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Reviewed by: Mike Goyette [10.22.01]
Manufactured by: Lian Li 
MSRP: $200


Installation Notes

As with most cases, Lian Li packed the case with plenty of screws to fasten the motherboard and drives, there was even a spare thumbscrew. They also included three small tie wraps, and a three pin to four-pin Molex connector. The detailed instruction sheet explains the more mundane features of the case as well as showing an exploded view of every component.

After removing the components from my old system I re-assembled the system in the PC-60.

The PC-60 does not come with a power supply, so I took the PC-Power and Cooling 450 watt supply out of my old case. The aluminum plate that attaches to the power supply fit tightly over the fan, but didn't impede airflow. Besides securing the hard drives this was the only time I had to use a screwdriver. Lian-Li uses a motherboard stand off that pushes through the rear of the tray. These were not as nice as the solid standoffs of yesteryear, but they work well enough.

There is not much to say about setup. Installation of the motherboard, expansion cards and heatsink were a breeze. The ability to work "outside the box" is a Godsend and I will never get another case without a removable tray.

The hard drives mount vertically, which seemed odd to me, but did not pose any problems. I arranged the drives to get as much airflow over them as well as past them. Placing the drive cage in front of the intake fans helps to keep high RPM drives cool, but it also heats the only source of fresh air coming into the system. Whether or not the aluminum can cool this air remains to be seen. Though most people would care less, I noticed the slots for the drive bays screws are very long. This gives you a little bit of room to slide the drives back and forth. Not really worth mentioning, but I did anyway.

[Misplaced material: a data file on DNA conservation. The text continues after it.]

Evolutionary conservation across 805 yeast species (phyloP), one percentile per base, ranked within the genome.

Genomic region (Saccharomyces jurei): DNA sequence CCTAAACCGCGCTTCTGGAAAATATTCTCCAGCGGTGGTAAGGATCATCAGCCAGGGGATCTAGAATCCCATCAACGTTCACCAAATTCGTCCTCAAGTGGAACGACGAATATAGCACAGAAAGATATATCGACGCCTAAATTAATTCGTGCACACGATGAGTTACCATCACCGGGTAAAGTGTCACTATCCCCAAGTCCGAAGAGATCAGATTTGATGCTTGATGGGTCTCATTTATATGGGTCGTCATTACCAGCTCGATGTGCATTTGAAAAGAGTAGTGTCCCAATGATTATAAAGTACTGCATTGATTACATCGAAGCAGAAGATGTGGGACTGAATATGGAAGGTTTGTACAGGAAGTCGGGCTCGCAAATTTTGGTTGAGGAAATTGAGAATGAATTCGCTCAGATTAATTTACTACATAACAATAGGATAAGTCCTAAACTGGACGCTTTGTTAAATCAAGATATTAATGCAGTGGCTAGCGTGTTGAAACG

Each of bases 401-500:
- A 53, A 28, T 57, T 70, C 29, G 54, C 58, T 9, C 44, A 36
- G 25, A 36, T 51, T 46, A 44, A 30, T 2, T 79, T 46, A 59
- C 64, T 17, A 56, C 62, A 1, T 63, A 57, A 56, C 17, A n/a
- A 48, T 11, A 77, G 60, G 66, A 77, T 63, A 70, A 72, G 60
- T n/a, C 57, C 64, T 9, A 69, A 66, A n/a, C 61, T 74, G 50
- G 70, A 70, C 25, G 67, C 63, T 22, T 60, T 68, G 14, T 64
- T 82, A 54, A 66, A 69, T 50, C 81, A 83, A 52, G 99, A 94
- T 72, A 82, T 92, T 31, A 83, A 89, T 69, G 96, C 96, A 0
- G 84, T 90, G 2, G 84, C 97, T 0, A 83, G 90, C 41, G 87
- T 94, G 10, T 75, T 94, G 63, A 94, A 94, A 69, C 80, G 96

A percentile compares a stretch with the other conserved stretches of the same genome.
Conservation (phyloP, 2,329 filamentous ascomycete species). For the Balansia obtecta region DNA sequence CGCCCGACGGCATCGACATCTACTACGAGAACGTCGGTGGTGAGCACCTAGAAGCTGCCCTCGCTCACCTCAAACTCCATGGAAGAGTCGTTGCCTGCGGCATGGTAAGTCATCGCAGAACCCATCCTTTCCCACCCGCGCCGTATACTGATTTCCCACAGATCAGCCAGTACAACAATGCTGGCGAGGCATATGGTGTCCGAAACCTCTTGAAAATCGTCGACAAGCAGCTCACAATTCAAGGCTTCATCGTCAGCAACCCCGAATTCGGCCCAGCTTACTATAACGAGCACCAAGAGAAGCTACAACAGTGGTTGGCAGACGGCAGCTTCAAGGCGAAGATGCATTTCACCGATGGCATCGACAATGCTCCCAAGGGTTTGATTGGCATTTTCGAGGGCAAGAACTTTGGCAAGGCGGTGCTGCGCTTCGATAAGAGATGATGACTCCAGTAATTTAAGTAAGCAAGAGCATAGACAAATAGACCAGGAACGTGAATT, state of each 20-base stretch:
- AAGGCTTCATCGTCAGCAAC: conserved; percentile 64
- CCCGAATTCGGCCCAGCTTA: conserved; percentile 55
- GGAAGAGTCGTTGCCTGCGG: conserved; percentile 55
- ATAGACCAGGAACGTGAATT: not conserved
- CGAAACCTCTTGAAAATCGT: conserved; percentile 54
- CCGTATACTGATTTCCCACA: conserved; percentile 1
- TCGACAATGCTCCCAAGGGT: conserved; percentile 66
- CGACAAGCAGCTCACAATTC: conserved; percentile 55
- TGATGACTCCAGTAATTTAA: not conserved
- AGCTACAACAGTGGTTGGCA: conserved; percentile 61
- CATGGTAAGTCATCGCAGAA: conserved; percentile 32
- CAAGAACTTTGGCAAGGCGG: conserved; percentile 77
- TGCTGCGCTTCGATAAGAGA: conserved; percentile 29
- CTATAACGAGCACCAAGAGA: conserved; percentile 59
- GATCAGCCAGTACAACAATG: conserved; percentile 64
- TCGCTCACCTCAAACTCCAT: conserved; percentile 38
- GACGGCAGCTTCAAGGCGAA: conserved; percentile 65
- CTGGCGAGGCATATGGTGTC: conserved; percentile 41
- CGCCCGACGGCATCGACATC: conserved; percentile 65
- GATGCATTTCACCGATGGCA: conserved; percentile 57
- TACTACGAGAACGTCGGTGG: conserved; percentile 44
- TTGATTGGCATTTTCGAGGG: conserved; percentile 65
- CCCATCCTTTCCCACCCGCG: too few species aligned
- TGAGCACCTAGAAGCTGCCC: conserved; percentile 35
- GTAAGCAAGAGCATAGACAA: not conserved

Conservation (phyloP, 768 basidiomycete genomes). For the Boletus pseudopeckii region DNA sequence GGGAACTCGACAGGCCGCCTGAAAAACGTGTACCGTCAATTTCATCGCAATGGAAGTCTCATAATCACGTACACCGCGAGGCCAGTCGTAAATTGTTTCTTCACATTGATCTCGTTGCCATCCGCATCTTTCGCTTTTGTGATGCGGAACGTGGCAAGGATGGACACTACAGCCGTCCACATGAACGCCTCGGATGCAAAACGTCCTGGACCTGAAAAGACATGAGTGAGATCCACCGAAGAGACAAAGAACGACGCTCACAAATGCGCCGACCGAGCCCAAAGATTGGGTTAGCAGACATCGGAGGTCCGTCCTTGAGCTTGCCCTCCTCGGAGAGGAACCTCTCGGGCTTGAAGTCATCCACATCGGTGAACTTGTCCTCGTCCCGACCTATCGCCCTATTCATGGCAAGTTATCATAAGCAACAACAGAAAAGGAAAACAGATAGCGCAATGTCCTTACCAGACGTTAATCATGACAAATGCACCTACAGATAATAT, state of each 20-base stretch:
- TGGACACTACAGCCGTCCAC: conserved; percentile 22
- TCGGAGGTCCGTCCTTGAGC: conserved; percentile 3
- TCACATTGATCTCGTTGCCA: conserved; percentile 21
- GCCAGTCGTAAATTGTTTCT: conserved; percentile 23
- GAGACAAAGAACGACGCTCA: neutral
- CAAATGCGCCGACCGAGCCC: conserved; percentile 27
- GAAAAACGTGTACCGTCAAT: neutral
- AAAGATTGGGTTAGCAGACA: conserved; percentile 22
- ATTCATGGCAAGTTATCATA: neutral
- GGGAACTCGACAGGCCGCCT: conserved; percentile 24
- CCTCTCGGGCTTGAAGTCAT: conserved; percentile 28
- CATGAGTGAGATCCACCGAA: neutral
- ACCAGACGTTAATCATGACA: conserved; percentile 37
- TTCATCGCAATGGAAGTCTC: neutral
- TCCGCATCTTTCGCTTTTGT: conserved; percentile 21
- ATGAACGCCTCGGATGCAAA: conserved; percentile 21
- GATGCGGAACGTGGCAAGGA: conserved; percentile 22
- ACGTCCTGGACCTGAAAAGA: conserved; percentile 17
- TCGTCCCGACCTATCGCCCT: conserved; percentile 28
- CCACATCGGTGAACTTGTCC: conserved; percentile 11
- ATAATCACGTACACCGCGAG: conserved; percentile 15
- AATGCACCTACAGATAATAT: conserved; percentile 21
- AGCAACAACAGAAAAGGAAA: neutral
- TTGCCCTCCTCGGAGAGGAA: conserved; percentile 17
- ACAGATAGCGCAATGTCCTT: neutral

Once the drives were installed, I routed the power and drive cables. There is a large cable tie up near the power supply convenient for looping the excess power leads. When the cables were all routed I slid the motherboard tray in, connected the drive, power and motherboard cables and closed it up. The only problem I ran into was connecting the front USB. The cabling provided has two less connectors than the front USB connector on my motherboard, causing me to guess which pins to leave unconnected. Fortunately for me, I guessed correctly.

As you can see the system looks pretty sweet even with the nasty beige and white drives.

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